The man seen here was one of the greatest explorers of all time. His name was Ferdinand Magellan. He was the person who planned and led one of the most dangerous and deadly expeditions in history–the first voyage around the world.
He was born in the year 1480 in the tiny kingdom of Portugal in a small town that lies far off in the distant hills. Magellan was born during a time when the world was just starting to be explored by men in sailing ships. Magellan was only eight years old, when explorers from Portugal became the first Europeans to reach the southern tip of Africa.
In 1513 Magellan asked King Manuel of Portugal for permission to sail to the Spice Islands. His best maps convinced him that he could sail to the Spice Islands by going around the southern tip of South America. He thought that this route would be shorter than eastward to the southern tip of Africa & across the Indian Ocean.
KING CHARLES I In 1517, Magellan traveled to Spain to the palace of king, Charles the First and convinced king, that his country could get richer if it could find a better trade route to Asia. And the king decided to give him everything he needed to sail around the world.
1517 Martin Luther Breaks Away From The Catholic Church Starts Protestant Religion 1518 1519 New World Native People Die From Diseases Carried Across Atlantic By Europeans. Hernando Cortez left on an expedition that destroyed the Aztec kingdom September 20, 1519 Magellan’s ships, 241 men, headed into the Atlantic to sail around the world Meanwhile, only seven months later, in this shallow harbor in southern Spain, Magellan could be found checking over each of his five ships one last time. 32 75 Santiago 42 85 Victoria 45 90 Concepcion 60 120 San Antonio 55 110 Trinidad Crewmen: 234 Tonnage Ship Magellan's ships, 1519
King Manuel ordered a naval detachment to pursue Ferdinand Magellan, but Magellan avoided the Portuguese. After stopping at the Canary Islandss, Ferdinand Magellan arrived at the Cape Verde Islands, where they set course for Cape St. Augustine in Brazil. On November 20, they crossed the equator; on December 6, the crew sighted Brazil.
Brazil was Portuguese territory, Magellan avoided it, and on December 13 anchored near present-day Rio de Janeiro. The crew was resupplied, but good conditions caused them to delay.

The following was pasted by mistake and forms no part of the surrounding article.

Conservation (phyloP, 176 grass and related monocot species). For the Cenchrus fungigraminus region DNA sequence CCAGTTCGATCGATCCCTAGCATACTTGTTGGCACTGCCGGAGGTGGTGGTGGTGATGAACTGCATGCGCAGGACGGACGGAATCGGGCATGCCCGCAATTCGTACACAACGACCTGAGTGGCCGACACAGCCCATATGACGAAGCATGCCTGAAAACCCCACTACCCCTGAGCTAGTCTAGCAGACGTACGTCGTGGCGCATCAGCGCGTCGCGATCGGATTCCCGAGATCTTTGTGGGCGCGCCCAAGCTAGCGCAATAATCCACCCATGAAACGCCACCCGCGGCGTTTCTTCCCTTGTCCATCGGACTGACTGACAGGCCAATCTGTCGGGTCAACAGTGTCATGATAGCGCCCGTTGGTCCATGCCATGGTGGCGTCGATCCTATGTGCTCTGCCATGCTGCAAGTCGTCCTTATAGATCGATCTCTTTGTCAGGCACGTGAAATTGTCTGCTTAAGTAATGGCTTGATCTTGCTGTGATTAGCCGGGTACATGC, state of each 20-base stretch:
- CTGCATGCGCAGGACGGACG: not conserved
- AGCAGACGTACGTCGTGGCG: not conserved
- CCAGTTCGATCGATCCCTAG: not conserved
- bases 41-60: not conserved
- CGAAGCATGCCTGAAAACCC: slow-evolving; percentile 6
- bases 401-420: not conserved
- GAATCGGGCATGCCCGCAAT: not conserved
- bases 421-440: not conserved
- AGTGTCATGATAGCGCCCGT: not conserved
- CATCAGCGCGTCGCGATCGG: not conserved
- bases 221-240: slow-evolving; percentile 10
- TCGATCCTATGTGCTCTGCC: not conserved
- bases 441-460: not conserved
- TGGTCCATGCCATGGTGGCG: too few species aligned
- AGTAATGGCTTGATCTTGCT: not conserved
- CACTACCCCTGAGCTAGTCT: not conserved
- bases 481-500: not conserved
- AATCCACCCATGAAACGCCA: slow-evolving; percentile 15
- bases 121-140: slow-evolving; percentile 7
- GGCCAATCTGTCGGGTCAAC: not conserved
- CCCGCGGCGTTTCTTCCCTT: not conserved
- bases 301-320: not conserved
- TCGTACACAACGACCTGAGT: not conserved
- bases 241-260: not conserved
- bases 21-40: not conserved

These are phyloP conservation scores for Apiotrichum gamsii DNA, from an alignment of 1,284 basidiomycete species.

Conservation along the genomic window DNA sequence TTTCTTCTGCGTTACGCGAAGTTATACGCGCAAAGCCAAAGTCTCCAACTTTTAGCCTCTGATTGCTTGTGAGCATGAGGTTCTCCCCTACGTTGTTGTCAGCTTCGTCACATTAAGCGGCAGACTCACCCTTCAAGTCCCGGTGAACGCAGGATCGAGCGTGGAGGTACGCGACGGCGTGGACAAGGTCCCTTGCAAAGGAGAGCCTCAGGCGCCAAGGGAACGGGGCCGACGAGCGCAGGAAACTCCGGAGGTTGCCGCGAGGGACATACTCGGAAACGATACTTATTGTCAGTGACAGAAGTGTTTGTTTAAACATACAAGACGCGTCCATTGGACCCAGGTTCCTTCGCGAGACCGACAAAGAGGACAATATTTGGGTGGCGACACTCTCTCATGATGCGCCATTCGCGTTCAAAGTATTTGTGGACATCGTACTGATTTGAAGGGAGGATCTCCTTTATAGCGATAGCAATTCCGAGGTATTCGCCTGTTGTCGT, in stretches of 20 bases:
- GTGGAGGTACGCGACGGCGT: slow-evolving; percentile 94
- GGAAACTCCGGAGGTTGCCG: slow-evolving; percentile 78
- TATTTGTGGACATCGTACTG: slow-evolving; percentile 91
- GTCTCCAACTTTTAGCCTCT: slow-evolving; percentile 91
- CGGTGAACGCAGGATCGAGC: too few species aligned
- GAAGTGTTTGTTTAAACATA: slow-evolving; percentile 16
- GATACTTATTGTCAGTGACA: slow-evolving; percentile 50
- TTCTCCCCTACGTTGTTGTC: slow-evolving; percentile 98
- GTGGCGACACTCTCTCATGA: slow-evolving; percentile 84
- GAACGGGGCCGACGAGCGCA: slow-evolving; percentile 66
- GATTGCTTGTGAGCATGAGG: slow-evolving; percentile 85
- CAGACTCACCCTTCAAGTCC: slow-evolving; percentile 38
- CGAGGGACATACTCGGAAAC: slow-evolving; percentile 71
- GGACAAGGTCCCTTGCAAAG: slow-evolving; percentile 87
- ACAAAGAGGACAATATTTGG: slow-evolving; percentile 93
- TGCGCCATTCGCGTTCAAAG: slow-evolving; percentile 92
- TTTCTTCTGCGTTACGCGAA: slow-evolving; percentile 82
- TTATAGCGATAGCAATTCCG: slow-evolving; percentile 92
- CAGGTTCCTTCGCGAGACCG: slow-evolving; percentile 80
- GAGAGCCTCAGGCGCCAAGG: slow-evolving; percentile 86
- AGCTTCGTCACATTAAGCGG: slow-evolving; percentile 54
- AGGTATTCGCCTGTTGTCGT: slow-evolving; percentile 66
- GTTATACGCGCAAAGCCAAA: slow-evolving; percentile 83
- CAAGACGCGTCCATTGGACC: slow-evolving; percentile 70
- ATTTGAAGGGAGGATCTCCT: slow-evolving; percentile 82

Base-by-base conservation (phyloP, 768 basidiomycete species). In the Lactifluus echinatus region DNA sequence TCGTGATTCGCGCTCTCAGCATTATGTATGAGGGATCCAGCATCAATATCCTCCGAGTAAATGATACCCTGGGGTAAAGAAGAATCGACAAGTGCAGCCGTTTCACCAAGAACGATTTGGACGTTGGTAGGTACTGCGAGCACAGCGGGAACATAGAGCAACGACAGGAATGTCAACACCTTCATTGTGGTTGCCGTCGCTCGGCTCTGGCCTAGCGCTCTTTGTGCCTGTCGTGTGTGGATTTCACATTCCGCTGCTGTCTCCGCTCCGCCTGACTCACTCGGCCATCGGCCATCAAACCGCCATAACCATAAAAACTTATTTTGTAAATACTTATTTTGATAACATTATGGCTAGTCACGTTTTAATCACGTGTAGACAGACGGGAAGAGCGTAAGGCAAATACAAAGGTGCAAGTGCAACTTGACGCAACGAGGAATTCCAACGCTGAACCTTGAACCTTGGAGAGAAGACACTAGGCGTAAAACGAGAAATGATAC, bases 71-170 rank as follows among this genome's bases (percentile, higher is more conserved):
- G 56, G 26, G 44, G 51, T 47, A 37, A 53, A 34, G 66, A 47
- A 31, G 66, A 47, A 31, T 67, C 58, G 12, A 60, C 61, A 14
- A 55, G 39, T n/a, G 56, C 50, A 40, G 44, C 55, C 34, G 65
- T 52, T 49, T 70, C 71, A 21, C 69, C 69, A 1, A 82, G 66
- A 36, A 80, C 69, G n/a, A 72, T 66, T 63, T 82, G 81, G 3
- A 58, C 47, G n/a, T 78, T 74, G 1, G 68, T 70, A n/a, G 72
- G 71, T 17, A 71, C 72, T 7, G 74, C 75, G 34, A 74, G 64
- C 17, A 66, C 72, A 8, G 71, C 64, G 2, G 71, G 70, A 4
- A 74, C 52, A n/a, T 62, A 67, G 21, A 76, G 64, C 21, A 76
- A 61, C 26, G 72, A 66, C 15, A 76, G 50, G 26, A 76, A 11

They sailed south along South America's east coast, looking for the strait that Magellan believed would lead to the Spice Islands. The fleet reached Río de la Plata on January 10, 1520.
<ul><li>Santiago , sent down the coast on a scouting expedition, was wrecked in a sudden storm. All of its crewmembers survived and made it safely to shore. Two of them returned, overland, to inform Magellan of what had happened, and bring rescue to their comrades. After this experience, Magellan decided to wait for a few weeks more before again resuming the voyage. </li></ul>
The Straits of Magellan cut through the southern tip of South America connecting the Atlantic and Pacific. At 52°S latitude on August 24, 1520, the fleet reached Cape Virgenes and concluded they had found the passage, because the waters were brine and deep inland.
<ul><li>Four ships began the 373-mile long passage that Magellan called the ("All Saints' Channel"), because the fleet traveled through it on November 1–All Saints' Day. </li></ul>
On November 28, the three remaining ships entered the South Pacific. Magellan named the waters the Pacific Ocean because of its stillness.
They sailed for three months without seeing any land except for two uninhabited islands while the sailors grew afraid and worried about starving. The water was too bad to drink and the sailors became sick with scurvy. To keep from dying, they had to eat the rats that lived on the ships, as well as leather hides and even sawdust.
During these long months at sea, nineteen crewmembers died.
Early March of 1521, they reached the tropical island we now know as Guam. Here they found enough fresh water and food to carry them as far as the islands now called the Philippines.
In the Philippines, it wasn’t long before a horrible thing happened, because Magellan and many of his sailors were killed in a terrible battle between two native tribes.
Only 110 men were still alive, and, only two ships out of the three that remained could be taken when they left to find the Spice Islands. The explorers weren’t very far from the Spice Islands, they got lost after sailing in the wrong direction, but, after turning around, they finally got there.
In the Spice Islands, the ships were loaded with spices. The explorers decided that one ship, the Trinidad, should try to get to the Spanish colony of Panama by sailing east back across the Pacific Ocean while the other ship, the Victoria, should sail west across the Indian Ocean, around Africa and on to Europe.
Early in September of the year 1522, the Victoria finally made it to Europe, when it sailed into the Spanish harbor it had left from almost three years before. And, by then, only 18 men were still left alive out of the 241 who had begun the expedition.
And even though the great explorer Magellan never lived to see this day, the few that survived had managed to do what no one had ever done before: they had sailed about 50,000 miles or 83,000 kilometers, all the way around the world, and they not only proved that Asia could be reached by sailing west from Europe, they had also proven for the first time in history that the world is round!
Ferdinand Magellan Video Quiz Exploring the World: Ferdinand Magellan and the First Voyage Around the World. United Learning. 2000. unitedstreaming. 6 April 2006 <http://www.unitedstreaming.com/> Activity
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